McGregor has also (allegedly) come under criticism from sparring partner Chris van Heerden for having a video of them training together “cut to make McGregor look good”. This may well be the case, but again this would be good for McGregor’s confidence. This is a visualisation technique used by sport psychologists known as ‘performance accomplishments’, otherwise known as a personal highlights reel to remind them of how good they can be. This is less about trying to make van Heerden look bad and more about enhancing McGregor’s belief; it would make no sense whatsoever in putting in bits where the former had the upper hand. It may have been useful to discuss any perceived mistakes/weaknesses in the post-mortem of the first fight (such as what went wrong –for example, how did McGregor get into the situation where Diaz got his back and choked him and how could this be prevented next time) for this to be used in the tactical approach to the next one. Then this would not be mentioned as the second fight comes around – any important tactical/psychological elements should have been covered in the training camp. Another visualisation technique (mental rehearsal) could then be used for McGregor to ‘practice his lines’ – his tactics for the upcoming fight.

 

Many people argue that Diaz will also have the upper hand in the rematch given the fact he only had eleven days’ notice for the fight but will the fact Diaz will have a full camp have any impact on McGregor`s mental preparation for the rematch?

I think this depends on how his coaching team handle the situation. Again, going back to Attribution theory, if they attribute McGregor’s loss to external/unstable factors then they can do the same with Diaz being victorious i.e. ‘he got lucky’.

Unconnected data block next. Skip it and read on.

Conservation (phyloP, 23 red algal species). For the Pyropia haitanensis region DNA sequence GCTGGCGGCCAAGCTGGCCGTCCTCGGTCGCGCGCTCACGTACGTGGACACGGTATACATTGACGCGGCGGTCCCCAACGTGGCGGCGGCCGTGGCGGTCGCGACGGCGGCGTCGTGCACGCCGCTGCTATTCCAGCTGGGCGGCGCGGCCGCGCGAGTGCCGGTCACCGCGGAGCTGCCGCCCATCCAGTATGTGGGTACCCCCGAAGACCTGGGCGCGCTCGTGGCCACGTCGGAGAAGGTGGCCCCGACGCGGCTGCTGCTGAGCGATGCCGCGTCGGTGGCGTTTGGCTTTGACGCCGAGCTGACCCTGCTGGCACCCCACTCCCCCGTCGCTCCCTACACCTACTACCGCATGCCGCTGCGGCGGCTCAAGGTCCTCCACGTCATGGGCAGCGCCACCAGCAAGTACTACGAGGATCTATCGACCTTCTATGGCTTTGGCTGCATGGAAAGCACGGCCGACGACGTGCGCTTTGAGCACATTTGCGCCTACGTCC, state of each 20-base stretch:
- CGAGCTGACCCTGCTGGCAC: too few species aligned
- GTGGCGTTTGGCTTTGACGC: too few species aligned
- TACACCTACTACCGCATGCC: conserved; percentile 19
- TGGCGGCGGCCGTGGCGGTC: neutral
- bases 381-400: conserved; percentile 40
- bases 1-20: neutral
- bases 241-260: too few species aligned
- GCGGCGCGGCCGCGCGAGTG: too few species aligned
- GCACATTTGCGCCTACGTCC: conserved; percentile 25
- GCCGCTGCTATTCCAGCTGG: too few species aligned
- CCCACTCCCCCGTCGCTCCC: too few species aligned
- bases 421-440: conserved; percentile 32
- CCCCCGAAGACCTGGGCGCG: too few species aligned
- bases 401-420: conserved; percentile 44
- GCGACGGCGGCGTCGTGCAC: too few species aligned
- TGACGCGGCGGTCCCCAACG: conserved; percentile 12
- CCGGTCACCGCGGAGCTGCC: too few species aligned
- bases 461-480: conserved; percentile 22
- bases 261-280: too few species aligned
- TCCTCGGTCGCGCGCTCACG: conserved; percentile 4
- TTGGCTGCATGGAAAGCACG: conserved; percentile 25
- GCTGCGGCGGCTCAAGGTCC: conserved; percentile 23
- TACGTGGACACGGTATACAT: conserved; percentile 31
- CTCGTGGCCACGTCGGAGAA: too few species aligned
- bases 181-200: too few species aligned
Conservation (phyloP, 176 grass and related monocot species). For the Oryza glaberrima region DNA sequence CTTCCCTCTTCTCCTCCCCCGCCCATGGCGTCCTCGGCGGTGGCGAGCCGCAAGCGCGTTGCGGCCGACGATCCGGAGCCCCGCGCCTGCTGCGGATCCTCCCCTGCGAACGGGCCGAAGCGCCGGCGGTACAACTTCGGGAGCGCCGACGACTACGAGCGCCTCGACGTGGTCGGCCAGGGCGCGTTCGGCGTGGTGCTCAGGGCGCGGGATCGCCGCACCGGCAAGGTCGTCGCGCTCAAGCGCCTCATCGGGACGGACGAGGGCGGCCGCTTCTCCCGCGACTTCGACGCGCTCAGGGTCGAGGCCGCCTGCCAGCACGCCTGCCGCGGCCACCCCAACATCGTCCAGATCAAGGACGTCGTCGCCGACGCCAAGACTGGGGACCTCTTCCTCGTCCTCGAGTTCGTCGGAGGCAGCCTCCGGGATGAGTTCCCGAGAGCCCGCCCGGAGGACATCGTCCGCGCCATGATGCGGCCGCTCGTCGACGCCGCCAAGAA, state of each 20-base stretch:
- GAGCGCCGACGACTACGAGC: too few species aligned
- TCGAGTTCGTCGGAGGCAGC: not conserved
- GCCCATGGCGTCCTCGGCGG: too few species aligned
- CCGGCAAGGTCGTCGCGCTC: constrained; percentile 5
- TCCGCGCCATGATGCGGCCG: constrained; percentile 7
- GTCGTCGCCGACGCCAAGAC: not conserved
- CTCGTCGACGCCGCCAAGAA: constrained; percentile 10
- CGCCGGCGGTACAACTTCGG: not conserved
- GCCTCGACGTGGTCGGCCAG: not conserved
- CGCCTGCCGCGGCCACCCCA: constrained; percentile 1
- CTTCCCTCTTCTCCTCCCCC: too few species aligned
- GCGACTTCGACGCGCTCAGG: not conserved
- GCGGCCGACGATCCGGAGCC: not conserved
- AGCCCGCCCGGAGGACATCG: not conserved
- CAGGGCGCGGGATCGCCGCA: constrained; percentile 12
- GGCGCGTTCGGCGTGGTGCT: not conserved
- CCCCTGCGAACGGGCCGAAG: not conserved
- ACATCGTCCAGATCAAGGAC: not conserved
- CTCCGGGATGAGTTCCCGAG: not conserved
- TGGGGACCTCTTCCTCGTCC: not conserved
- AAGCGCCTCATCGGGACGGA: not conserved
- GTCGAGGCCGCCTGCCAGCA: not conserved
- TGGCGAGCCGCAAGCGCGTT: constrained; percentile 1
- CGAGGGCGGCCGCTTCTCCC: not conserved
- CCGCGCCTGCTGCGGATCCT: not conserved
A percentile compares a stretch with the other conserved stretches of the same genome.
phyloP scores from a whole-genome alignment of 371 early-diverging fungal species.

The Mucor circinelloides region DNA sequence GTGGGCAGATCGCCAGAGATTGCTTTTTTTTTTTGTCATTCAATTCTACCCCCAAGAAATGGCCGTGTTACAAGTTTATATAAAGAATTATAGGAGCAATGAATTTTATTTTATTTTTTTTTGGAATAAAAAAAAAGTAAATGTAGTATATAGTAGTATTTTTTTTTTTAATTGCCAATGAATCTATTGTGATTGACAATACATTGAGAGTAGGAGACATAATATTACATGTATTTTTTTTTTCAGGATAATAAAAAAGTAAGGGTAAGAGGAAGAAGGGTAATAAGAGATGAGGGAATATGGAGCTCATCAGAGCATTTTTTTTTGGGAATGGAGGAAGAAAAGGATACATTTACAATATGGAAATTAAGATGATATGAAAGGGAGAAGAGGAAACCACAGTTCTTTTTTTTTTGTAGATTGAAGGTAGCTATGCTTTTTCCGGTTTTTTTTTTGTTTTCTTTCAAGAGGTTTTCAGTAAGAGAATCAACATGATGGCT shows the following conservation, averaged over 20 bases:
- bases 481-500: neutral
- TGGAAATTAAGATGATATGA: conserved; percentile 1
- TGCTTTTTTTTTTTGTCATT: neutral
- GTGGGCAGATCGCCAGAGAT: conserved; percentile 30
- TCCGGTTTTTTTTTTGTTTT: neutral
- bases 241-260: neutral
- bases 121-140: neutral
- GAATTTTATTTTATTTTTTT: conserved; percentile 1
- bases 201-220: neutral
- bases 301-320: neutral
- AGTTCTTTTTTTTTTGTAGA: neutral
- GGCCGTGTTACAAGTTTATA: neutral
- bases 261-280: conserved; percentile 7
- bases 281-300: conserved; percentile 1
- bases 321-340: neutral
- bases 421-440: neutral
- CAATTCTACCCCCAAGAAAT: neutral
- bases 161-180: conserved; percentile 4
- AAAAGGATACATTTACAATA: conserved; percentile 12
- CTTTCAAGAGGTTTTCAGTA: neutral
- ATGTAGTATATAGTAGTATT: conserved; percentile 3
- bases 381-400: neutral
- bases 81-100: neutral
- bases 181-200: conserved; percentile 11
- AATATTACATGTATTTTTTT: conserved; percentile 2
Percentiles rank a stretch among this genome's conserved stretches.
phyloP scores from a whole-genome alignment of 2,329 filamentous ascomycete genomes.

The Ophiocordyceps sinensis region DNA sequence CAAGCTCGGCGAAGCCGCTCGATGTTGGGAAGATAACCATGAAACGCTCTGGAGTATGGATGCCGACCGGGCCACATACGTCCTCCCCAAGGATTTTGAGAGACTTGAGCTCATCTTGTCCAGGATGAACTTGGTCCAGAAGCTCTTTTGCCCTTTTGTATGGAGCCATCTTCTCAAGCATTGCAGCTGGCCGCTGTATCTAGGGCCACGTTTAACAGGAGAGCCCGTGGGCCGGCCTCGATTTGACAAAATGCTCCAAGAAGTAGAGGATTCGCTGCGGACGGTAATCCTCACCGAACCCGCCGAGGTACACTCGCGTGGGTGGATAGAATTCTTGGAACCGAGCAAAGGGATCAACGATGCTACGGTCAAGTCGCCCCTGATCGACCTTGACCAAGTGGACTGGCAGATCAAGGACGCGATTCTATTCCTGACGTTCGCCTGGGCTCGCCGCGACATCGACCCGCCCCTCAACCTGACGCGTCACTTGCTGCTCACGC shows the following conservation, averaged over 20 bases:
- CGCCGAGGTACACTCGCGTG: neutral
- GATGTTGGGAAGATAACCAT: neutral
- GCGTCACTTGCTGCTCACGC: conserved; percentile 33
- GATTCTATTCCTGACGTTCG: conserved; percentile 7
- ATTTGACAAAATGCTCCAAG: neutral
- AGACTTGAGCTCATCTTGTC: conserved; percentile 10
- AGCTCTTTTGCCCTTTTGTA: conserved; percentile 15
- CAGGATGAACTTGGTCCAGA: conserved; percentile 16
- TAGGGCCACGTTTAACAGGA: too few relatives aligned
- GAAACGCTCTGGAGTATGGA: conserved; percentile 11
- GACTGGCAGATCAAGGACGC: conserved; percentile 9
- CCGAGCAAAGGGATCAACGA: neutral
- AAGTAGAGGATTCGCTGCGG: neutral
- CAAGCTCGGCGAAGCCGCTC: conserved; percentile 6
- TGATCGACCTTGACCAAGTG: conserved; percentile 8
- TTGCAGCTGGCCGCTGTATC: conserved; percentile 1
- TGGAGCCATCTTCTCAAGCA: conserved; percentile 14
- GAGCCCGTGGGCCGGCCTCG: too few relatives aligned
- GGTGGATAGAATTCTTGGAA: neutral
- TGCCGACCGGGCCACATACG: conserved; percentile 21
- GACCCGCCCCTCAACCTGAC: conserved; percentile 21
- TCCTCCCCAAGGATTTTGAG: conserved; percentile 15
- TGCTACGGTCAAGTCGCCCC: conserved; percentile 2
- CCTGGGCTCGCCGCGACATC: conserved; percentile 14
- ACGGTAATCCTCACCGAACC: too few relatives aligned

So what will a second loss to Diaz do to affect McGregor`s confidence?

This could be an issue in the short-term as any top athlete is affected by losing. However, if he applies what I believe to be his approach to his initial loss to Diaz, then in the long-term it can make him an even better performer. He could also attribute a potential loss to external/unstable factors such as task difficulty (i.e. fighting out of his ‘normal’ weight), rather than ability.

Dana White has constantly said McGregor was obsessed with this rematch at the same weight. Why do you think that is? After the first fight he replayed the fight 20 times before attending the post-fight press conference. What does this show about his mentality? Is this obsession a positive mentality?

There is a good chance that McGregor has perfectionist tendencies (as many, many top athletes do). There are clearly documented links between perfectionism and obsessive behaviour. This may explain his drive to avenge his first loss and why he wants to do it at the same weight. Perfectionists have an inability to accept mistakes and will strive relentlessly to put them right. This can potentially be detrimental if it becomes all-consuming. Rugby union player Jonny Wilkinson has been noted as missing one or two kicks in training and then having to stay for hours to ‘put it right’. This can have negative effects in terms of potential overtraining leading to injury and possibly even burnout and retirement. On the other hand, it won England the Rugby World Cup in 2003! It really depends again on how he is managed by his team and most importantly how he manages himself.